Feminism in Limbo: Chapter 6

In college I took an Organizational Behavior class as part of the business school curriculum. The class was too easy; the grade based entirely on 3 multiple-choice exams that were based entirely on the textbook. I went to class anyway, because the professor was amazing, funny, and had wonderful stories to tell.

But one thing that stuck out from that class, was a chapter on gender and a very distinct difference between the genders I’d never really noticed before, but it made sense. (I’m paraphrasing a bit and it’s been awhile, so bear with me). Women, when they complain or have a problem, typically want sympathy or someone to listen to them. Men expect a solution. So when a woman is telling you about their awful day, and then this guy is trying to solve the problem, when all she wants is someone to empathize with her… or vis-versa, a man is telling a female about his awful day, and he wants the problem to go away, but this girl is just giving him all this sympathy he doesn’t want. You can see where this could lead to frustration.

The professor then went on to explain why this happens, why the difference exists (again, paraphrasing):

When a little kid falls down, parents (dads especially), will often treat a boy differently than a girl. If their little girl falls down, a dad will rush to the rescue, and make sure everything is ok. If a boy falls down, dad will tell him to get up and brush it off, maybe even say something like “dirt don’t hurt” and expect the boy to be on his way. This make girls accustomed to receiving sympathy when they fall, and boys are just told to get up, you’ll feel better, problem solved.

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My dad, seen in the picture holding me over a fence (which I’m pretty sure he wasn’t supposed to do) wasn’t that kind of dad. If my brother fell down, Dad told him to get up and brush it off. If I fell down, I was told the exact same thing. At times, I sort of hated him for this. If anything, my dad pushed me a lot harder than he pushed my brother – whether academics, or sports, or other hobbies – he was always telling me where I could be better. I got an A; he’d ask why I didn’t get an A+. My team won a soccer game; he told me I looked a little tired toward the end, and I should get myself in better shape.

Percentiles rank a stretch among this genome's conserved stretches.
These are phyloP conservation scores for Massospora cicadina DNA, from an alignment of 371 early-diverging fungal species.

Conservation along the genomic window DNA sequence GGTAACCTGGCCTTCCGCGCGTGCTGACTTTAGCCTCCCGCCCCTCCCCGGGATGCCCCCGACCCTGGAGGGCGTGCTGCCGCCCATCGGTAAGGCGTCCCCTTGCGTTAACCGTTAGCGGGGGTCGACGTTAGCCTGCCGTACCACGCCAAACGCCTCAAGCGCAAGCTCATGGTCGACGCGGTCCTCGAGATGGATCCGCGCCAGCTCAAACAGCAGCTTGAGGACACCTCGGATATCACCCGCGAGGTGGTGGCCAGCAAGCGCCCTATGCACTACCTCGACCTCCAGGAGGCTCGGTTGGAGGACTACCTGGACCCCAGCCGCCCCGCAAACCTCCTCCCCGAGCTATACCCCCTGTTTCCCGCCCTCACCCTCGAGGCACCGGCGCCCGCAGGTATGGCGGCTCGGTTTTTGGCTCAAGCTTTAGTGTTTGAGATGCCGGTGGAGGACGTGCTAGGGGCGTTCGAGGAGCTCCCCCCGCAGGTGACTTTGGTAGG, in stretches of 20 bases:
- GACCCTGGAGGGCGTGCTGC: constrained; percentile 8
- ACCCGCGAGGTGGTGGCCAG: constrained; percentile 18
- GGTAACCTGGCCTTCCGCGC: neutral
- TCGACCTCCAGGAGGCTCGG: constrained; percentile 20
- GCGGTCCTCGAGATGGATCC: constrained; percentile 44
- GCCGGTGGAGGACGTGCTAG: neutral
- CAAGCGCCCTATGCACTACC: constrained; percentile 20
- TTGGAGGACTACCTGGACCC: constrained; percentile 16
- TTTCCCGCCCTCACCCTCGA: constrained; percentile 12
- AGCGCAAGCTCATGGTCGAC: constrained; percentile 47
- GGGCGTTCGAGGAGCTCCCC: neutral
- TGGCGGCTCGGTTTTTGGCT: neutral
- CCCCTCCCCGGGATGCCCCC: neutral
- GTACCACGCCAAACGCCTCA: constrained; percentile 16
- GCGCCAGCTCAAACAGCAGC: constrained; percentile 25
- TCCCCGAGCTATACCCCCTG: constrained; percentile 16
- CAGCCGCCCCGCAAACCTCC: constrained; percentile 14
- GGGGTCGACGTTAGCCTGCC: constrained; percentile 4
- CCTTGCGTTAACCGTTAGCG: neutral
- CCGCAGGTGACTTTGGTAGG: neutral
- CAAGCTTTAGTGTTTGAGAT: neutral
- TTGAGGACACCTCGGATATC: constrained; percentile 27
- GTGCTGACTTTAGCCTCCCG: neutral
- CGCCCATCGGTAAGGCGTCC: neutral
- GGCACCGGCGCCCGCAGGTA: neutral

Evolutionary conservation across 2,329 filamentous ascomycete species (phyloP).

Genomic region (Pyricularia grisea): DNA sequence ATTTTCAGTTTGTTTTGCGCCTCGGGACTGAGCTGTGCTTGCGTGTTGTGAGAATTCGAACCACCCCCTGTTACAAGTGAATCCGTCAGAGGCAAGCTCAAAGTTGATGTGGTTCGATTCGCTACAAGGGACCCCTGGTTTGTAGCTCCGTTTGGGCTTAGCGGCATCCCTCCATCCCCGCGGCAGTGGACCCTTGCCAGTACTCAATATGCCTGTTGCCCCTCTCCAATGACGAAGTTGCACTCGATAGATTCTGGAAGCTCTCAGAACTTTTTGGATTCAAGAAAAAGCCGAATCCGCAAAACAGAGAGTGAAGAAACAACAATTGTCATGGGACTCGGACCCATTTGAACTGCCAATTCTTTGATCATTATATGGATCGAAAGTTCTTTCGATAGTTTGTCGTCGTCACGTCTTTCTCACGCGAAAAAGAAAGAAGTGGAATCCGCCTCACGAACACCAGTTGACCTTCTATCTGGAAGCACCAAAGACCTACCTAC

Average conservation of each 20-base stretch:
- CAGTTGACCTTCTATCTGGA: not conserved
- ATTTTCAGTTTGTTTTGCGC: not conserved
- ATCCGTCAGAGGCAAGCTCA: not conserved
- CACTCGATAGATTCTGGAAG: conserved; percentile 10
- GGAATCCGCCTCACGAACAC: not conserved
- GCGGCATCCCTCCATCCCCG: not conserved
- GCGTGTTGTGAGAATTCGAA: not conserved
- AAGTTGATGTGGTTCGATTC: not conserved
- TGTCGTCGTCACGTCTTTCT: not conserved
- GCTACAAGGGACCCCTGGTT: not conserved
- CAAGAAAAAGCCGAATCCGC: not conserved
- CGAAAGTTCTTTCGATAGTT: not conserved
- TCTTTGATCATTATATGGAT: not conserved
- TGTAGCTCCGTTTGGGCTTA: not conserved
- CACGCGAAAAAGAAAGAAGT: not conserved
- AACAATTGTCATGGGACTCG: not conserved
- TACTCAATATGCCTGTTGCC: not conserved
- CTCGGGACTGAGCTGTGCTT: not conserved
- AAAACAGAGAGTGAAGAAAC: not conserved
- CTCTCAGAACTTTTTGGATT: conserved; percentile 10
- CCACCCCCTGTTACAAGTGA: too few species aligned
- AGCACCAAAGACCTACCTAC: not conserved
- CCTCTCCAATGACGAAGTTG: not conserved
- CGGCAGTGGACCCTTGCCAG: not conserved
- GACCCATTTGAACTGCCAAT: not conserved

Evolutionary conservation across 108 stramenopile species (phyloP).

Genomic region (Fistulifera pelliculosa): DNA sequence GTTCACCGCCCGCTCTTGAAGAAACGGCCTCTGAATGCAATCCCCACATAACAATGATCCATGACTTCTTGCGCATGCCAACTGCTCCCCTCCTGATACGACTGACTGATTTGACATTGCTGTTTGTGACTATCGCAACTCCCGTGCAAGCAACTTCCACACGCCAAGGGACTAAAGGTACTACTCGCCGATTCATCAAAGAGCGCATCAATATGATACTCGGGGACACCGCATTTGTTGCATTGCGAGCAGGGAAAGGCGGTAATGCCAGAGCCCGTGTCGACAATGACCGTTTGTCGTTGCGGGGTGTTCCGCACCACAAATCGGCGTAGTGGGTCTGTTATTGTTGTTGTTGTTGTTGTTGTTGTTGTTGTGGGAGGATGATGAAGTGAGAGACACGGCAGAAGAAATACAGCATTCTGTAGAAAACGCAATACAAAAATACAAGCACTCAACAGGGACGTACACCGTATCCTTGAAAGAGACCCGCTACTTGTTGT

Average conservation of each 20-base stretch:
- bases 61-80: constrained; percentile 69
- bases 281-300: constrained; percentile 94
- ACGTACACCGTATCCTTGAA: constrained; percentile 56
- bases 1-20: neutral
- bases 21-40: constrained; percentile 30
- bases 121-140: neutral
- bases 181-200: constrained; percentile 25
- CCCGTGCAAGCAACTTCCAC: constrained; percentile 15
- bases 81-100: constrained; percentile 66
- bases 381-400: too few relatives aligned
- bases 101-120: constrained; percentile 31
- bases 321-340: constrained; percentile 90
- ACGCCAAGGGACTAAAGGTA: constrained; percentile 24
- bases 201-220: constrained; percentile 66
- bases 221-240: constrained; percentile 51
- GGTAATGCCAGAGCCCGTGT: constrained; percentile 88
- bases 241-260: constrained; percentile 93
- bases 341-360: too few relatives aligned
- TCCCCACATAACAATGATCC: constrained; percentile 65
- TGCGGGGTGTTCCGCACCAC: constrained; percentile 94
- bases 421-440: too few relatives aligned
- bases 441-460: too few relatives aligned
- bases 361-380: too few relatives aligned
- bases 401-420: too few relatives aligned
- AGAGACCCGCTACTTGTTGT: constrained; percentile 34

This gets to be exhausting after awhile. I just wanted to be celebrated for my accomplishments, not told it wasn’t good enough. That’s what I heard, every time he would ask why it wasn’t an A+.

I didn’t hear “you’re smart enough to have the top grades in all your classes,” instead I heard “this isn’t good enough.”

Now I’m an adult and understand why he did those things. A lot of people I know now who are successful, had a parent who was rough on them and was kind of an asshole. By default, kids (especially smart ones) can be lazy. They know they can be. They don’t have to study for the test, or ask questions to understand the homework. It pisses people off, but it’s true. So without that constant effing nagging – they’d continue to be lazy for the rest of their lives.

I don’t think my dad knew the ripple effect of what he was doing. The bar wasn’t set at “you did well for a girl,” but it was “did you come in absolute first place, boys or girls?” He was going to set the bar as high as possible, and not bring it down just because of my gender. He knew I was a smart kid, and wanted to make sure I reached my full potential. I was the first child, and I’m sure that’s a lot of the reason the bar was so high. It didn’t matter to my dad that I was a girl. He wouldn’t have been disappointed if my brother had been a girl, either. Even though my dad was the last chance for carrying on the family name, and without my brother the name would have died, he didn’t care. There was a lot of pressure from the family for my dad to have a boy.

“I was too worried about having a healthy baby, I didn’t care what it was as long as it was healthy,” he used to tell us. But, to the satisfaction of my aunts, a boy was born. So now the pressure is on my brother, I guess.

Even more powerful, it wasn’t because I was a girl that my dad was a pain in my ass. It was because I was smart, because I had the potential to do something real. He understood I’d have to deal with a lot worse if I was going to be a smart, successful, powerful woman someday. But he did it because he wanted his children to succeed – boy or girl.

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